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Despite Occasional Threats To Us ... WE PRESERVE AND PROTECT THE CONSTITUTION ....

In his closing ceremony address at the fifth Malaysian Law Conference in Kuala Lumpur on October 27, 1979 Tun Suffian paid a tribute to the organisers and to the participants when he said: "This conference has shown that members of the profession do care about the law, about the administration of justice, about ways and means of how the system can be improved for the benefit of the public. In the course of his speech he said:

To us in the profession the law is not just our livelihood, it is our life and our passion.

We more than others are aware that the law is not an end in itself, but simply a means to an end, namely the attainment of justice, not only legal justice, but also political, economic and social justice; that man is not made for the law but that the law is made for man; that the law is a living thing that grows, that can be shaped, that should be shaped, to achieve man's needs and goals; that while it should be certain and stable it should also change and be changed to meet changed and changing circumstances.

Its is especially important in a developing country like Malaysia, where we are trying to secure a just society.

Parliament make laws, but with the best intention in the world they cannot provide for every contingency, and it is the legal profession embracing judges, practising lawyers, law teachers and lawyers working in companies, banks and the like who daily see the law in operation and its impact on the citizen, who are best qualified to advise on whether or not a law that is good in theory can actually work in practice and whether a law that once worked well in practice still does so.

The profession has a moral and social obligation to bring to the attention of the authorities and the public generally laws that do not or no longer work well in practice.

Lawyers through long years of practice write and speak well, and they are in the best position to present before the country informed comments and criticism - not to grind political axes but with a view to encouraging public debate and discussion so that those in authority might be persuaded to do something to reform and improve the law.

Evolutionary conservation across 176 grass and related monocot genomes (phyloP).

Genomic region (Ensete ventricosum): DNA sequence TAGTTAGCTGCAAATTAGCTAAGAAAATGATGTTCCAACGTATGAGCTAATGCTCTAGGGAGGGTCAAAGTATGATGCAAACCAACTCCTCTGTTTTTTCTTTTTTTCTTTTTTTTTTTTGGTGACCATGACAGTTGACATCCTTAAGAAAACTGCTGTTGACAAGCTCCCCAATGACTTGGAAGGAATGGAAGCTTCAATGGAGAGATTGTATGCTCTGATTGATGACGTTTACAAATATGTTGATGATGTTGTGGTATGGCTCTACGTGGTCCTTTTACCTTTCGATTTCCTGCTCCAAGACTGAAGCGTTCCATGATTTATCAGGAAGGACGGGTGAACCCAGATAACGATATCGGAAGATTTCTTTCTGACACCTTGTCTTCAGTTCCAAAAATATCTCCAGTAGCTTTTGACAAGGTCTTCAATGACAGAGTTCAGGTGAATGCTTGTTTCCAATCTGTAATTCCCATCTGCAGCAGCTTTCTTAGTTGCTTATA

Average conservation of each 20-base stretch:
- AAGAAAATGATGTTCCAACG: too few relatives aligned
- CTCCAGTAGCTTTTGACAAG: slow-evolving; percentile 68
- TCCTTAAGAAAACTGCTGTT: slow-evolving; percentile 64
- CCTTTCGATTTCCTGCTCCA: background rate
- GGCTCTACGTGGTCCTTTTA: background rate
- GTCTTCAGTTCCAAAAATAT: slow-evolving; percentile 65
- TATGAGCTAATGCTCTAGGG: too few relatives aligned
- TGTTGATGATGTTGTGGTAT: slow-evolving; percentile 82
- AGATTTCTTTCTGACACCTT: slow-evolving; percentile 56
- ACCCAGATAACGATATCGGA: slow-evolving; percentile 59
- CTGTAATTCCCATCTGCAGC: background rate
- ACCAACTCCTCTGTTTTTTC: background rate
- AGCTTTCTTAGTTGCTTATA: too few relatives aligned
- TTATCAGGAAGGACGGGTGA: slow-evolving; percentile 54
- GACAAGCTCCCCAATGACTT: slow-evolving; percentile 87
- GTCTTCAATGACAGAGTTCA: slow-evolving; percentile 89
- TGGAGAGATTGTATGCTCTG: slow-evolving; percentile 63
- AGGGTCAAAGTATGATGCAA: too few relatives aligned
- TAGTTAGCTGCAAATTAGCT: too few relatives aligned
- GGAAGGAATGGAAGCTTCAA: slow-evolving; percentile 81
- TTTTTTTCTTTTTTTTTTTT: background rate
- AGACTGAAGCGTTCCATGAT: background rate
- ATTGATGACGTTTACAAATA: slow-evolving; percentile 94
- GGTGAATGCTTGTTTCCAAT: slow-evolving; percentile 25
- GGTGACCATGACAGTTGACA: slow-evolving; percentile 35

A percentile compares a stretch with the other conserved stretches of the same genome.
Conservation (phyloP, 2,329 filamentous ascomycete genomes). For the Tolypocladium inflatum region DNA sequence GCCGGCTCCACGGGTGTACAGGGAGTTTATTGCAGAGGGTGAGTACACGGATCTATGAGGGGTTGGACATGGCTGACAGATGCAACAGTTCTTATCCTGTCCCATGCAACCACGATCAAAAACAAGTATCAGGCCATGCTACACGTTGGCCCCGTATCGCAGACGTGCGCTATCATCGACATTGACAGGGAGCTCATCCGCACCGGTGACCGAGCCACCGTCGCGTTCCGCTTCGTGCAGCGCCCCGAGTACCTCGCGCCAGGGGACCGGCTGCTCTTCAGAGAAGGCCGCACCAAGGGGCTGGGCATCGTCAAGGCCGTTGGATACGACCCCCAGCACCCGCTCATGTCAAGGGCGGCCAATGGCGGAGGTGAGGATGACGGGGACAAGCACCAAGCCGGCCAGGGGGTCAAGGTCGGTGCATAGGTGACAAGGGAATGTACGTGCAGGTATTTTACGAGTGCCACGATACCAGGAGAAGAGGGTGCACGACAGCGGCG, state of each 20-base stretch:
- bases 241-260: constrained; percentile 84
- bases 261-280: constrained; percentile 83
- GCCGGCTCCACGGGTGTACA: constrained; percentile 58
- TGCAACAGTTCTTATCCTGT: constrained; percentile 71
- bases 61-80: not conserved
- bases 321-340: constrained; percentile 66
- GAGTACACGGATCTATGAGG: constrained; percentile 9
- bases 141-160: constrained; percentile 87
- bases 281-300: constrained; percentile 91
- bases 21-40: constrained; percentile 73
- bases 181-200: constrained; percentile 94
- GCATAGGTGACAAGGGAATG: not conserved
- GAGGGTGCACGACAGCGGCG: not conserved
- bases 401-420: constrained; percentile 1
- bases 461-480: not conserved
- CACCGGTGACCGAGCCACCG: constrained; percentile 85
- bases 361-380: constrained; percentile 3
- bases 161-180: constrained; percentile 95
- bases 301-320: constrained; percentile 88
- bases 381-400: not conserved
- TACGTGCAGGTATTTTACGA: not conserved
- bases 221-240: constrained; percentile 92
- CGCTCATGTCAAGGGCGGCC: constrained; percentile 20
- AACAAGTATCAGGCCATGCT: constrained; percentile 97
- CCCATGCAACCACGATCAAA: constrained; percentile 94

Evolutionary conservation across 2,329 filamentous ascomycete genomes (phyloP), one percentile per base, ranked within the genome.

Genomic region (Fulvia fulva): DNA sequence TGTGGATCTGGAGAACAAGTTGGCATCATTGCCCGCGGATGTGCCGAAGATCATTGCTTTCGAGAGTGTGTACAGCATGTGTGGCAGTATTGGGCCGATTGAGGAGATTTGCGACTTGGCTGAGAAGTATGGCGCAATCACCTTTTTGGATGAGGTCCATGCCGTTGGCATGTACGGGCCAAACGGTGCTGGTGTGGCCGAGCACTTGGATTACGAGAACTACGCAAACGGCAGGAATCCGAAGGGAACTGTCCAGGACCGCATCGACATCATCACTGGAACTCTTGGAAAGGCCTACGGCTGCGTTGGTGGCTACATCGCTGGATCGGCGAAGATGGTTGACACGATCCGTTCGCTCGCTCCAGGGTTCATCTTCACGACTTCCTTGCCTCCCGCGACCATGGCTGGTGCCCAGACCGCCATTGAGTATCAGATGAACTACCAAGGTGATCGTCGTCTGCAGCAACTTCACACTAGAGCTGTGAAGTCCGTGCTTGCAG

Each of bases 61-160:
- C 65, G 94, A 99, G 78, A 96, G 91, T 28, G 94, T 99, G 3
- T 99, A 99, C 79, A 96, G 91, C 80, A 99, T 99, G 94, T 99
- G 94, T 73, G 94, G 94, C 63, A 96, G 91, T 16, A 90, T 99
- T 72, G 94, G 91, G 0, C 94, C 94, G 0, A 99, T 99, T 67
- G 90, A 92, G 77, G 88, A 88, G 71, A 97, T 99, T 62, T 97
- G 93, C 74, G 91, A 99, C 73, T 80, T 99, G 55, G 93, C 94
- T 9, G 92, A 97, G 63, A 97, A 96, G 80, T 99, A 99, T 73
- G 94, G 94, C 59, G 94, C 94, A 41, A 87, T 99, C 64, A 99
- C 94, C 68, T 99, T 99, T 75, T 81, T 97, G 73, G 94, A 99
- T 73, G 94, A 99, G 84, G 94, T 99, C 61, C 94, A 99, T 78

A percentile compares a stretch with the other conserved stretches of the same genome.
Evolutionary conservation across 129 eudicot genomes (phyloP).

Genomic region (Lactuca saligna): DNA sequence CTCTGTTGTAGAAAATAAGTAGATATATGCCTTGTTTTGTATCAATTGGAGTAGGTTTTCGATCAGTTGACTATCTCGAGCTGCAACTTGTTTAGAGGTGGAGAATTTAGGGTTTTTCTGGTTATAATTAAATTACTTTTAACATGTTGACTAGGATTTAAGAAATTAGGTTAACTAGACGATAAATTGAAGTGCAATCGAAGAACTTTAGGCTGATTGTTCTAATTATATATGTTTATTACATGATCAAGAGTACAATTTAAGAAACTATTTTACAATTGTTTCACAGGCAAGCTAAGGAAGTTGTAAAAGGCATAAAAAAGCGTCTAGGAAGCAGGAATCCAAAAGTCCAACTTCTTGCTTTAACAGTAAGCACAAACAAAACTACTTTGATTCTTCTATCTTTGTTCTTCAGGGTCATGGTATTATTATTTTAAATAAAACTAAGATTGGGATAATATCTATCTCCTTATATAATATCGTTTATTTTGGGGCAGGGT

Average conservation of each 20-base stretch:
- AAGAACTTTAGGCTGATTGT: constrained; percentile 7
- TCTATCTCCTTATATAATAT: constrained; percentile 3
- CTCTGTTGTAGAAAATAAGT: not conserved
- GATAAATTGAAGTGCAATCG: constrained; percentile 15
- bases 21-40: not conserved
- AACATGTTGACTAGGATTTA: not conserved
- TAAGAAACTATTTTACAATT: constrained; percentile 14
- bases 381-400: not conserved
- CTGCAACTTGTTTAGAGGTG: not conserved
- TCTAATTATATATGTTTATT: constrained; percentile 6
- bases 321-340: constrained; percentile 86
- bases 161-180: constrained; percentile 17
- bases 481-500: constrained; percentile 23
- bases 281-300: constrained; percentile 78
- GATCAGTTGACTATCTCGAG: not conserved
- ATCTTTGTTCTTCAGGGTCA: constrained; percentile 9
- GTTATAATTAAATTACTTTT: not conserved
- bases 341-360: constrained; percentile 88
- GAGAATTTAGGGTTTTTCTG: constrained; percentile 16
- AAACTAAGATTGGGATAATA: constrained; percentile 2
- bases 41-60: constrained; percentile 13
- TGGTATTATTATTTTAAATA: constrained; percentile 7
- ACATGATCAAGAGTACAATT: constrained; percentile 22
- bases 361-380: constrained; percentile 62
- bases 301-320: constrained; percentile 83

Our discussions have been carried out openly and frankly with controversial views expressed but in a rational and civilized way as befits members of an honourable profession.

Lawyers often conduct contentious business on behalf of their clients, and sometimes in the heat of the moment views are expressed heatedly; but only momentarily, and thereafter the spirit of camaraderie and brotherhood that binds the profession returns.

The judiciary is independent, but I sometimes envy the independence of the legal profession, for you may indulge to your heart's content in all sorts of controversial matters in a way that is not open to us judges, and in social behaviour that if indulged in by a judge will bring frowns even to the brows of members of the bar!

I would like to repeat here what I said at the morning session yesterday - that in this country the independence of the judiciary has never been in danger.

The threats directed to us come from anonymous letters and anonymous tele. phone calls to our chambers and homes, which sometimes compel the police to give us and our families round-the-clock protection for weeks and occasionally months.

We judges are secured of our independence - not for our personal benefit but to serve the public interest.

I would like to assure members of the Bar that we will use our independence to preserve, protect and defend the constitution, uphold the rule of law, to do justice impartially, fairly and justly without fear or favour; that when doing so we will show our professionalism by giving you a patient and courteous hearing.

You for your part, I know, will co-operate with the courts as you have always done - by careful preparation and research and by clear presentation of the evidence and the relevant law in your client's favour, always remembering that you also have a grave responsibility as officers of the court and members of an honourable profession. With those words of promise of continuing co-operation between Bench and Bar, the time has now come for me to close - with regret - this highly successful conference.